By using hotels close to each venue that are reserved solely for the sport, those traveling would essentially be isolated, which would continue by transferring them to and from the circuit together in coaches. Protective equipment such as face masks could also be used as required at the track if local advice requests it.
Essentially, if you can guarantee all those traveling are virus-free, can keep them socially distant from anyone outside F1 from the moment they are tested to the moment they return home, you’ve got a chance.
These extensive measures make double-header races at the same venue more likely. Ross Brawn has said: “It’s very attractive to keep everyone in that environment, within that biosphere that we want to create, for another race.”
But maintaining this bubble will involve testing coach drivers, pilots, hotel workers, marshals… something that is only going to be remotely possible once governments are satisfied they have the capacity to do so.
Now, why should F1 get such treatment? Because it has the infrastructure and financial ability to push ahead, while also attracting a large global audience for each event. FIA president Jean Todt has also now confirmed that the learnings will be used to help other categories approach racing again in a Covid-19-hit world.
There still remains a chicken and egg scenario, because F1 is trying to outline a calendar, but needs to convince hosts that it can proceed safely. Successfully execute an event, and more races in Europe can follow, but what those European rounds will comprise of is another strand of F1’s current workload.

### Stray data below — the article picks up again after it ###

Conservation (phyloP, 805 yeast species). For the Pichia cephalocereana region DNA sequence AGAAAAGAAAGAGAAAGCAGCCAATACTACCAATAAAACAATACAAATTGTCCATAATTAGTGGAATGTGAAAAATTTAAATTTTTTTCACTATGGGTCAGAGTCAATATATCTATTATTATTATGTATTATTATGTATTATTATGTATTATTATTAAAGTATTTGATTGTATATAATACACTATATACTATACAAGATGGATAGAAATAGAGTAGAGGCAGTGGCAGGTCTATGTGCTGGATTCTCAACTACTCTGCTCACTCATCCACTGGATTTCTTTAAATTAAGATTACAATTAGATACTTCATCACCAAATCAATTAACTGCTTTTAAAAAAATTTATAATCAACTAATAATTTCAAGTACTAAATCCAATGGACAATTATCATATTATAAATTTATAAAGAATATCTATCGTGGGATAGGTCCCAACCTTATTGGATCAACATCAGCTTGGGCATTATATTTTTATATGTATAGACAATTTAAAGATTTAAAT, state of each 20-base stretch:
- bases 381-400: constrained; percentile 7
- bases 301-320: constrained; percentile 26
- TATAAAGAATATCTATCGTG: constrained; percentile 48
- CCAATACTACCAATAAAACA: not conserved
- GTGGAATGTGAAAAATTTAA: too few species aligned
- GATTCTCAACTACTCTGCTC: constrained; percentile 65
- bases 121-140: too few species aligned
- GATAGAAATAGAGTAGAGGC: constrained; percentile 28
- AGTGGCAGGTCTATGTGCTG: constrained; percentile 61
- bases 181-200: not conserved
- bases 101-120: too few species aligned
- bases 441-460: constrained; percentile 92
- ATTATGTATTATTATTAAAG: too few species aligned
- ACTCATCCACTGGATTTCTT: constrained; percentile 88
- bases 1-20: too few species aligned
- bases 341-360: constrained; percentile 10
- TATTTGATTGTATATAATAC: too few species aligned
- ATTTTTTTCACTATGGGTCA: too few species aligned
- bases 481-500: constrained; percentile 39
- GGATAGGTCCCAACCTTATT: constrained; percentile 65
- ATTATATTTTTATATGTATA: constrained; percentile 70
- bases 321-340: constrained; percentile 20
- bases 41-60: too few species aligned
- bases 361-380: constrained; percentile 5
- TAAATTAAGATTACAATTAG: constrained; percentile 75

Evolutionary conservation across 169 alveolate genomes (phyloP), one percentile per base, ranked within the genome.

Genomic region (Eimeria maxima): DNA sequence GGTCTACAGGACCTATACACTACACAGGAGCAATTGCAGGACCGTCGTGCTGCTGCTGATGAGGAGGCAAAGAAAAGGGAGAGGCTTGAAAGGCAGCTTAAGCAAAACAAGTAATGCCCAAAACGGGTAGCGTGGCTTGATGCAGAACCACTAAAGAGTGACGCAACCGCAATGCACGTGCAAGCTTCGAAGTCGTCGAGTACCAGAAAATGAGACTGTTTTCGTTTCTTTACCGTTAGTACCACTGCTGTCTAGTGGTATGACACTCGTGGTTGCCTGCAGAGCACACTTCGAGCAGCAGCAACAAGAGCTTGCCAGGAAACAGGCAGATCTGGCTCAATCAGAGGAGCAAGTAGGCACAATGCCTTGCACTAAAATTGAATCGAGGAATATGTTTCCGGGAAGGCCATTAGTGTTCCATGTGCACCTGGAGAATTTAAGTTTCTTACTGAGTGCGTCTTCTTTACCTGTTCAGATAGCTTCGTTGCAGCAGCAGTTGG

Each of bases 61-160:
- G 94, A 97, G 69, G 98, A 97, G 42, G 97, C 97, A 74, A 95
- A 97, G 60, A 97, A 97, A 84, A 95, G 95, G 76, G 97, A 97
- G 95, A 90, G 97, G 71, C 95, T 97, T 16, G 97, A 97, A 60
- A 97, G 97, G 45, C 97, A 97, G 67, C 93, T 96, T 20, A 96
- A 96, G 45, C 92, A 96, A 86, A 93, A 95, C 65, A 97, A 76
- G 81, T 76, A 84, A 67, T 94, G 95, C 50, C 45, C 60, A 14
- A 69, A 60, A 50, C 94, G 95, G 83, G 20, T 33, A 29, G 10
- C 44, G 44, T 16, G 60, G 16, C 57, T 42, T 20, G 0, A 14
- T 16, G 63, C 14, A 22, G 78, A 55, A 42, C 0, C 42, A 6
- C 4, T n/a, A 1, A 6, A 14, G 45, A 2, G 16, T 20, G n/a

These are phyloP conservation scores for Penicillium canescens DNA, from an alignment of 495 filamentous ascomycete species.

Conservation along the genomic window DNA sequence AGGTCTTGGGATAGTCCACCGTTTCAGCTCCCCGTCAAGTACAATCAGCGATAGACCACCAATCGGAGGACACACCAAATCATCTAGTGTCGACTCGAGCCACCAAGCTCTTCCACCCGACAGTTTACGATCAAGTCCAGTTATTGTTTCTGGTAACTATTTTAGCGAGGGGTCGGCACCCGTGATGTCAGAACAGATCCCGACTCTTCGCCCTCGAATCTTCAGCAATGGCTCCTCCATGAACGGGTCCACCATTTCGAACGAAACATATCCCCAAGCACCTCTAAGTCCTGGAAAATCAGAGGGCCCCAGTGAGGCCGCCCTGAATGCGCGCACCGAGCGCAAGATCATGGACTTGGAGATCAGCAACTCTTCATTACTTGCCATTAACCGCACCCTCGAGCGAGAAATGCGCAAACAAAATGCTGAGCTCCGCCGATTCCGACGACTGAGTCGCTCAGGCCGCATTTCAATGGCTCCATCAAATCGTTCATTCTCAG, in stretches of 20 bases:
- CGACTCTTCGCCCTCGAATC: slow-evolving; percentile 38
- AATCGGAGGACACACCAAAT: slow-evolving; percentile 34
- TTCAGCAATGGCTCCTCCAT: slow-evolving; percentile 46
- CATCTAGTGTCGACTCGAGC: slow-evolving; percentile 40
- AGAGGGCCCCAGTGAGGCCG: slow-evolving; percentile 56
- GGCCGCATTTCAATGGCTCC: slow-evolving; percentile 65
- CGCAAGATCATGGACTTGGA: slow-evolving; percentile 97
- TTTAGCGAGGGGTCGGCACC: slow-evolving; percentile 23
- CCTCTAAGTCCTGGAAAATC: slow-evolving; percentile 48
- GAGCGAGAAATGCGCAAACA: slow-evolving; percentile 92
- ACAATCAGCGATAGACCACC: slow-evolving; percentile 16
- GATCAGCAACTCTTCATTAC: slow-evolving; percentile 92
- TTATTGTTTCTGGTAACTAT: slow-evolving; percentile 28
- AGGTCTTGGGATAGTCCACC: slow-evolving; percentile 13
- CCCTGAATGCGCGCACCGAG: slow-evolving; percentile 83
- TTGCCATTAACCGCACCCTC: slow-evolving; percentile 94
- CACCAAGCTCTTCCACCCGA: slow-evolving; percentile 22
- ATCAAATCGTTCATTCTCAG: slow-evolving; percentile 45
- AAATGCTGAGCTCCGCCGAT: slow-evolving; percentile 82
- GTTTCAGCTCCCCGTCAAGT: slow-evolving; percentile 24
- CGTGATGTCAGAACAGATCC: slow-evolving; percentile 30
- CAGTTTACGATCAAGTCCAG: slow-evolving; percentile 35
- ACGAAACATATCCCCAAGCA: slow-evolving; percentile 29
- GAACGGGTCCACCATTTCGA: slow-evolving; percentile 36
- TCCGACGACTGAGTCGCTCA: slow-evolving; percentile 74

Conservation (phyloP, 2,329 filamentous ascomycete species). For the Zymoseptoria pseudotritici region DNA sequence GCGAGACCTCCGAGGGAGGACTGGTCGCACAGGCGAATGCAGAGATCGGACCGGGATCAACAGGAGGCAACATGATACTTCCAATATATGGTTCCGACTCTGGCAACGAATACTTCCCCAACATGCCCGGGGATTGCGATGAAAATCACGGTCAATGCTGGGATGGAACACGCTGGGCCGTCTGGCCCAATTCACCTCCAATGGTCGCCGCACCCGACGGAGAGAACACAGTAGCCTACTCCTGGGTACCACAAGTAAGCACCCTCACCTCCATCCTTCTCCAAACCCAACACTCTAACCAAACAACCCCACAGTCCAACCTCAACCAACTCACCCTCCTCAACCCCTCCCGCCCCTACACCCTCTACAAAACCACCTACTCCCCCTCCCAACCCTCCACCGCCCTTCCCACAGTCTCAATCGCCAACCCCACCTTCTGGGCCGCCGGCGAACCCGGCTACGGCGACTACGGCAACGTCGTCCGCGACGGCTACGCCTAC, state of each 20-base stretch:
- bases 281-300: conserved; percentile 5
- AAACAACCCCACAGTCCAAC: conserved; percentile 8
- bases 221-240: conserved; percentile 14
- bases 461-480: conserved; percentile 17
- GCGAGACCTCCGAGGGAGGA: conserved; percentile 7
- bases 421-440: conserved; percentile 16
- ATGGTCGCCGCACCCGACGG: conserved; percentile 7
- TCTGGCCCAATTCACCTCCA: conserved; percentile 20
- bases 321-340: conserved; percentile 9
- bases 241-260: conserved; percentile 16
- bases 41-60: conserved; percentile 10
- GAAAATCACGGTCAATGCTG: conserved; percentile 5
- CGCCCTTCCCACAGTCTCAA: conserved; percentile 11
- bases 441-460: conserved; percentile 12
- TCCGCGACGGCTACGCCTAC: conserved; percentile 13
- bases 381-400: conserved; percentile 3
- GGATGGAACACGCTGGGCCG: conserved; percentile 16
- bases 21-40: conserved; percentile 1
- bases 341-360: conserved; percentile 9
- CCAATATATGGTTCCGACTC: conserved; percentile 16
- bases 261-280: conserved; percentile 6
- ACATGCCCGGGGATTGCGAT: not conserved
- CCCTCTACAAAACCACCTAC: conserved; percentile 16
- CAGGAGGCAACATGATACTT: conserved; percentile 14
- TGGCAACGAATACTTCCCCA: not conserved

The French Grand Prix will not go ahead this year – at least not as originally billed – and Monaco is definitely off, while venues such as Spa-Francorchamps and the Hungaroring now find their original dates ruled out by government restrictions.
So talks are ongoing with other circuits, including Hockenheim, about behind closed doors events. To enable this, race hosting fees are being completely revisited. With no fans, circuits can make very little money, after all.
Planning for the worst
To keep the teams in the loop on the plans for Austria and Silverstone, Sporting Working Group meetings are taking place regularly that largely feature ‘What if?’ scenarios being raised. And on that front, F1 is learning from its own errors.
The handling of the Australian Grand Prix was, quite frankly, a shambles. And at the very heart of it was a lack of preparation. F1 and the FIA had not planned for the worst case, and when it came to pass they were not ready for it. From the promoter’s point of view, the Australian Grand Prix Corporation had probably realised the sport didn’t have an emergency plan in place and that worked just fine for them, because they obviously wanted the event to go ahead.
McLaren of course was ready for the scenario that unfolded, but its planned response had not been shared with F1 before it was needed. Since then, the evolving situation has been handled much better, and now they are all at least on the same page with the planning process for a season restart, even if the picture remains far from clear.
There might be talk of the overall calendar, but team sources suggest the focus is very much on the opening rounds at this stage. If F1 is to restart, then it has to make a success of it. There cannot afford to be a repeat of Australia, so any events in Austria and Silverstone have to be thoroughly planned out.
Once they are, then attention will turn to flyaways that are looking like they will demand those involved stay out in a specific region for each swing of races. But that’s only a bridge the sport can cross if and when it pulls off that crucial opening round.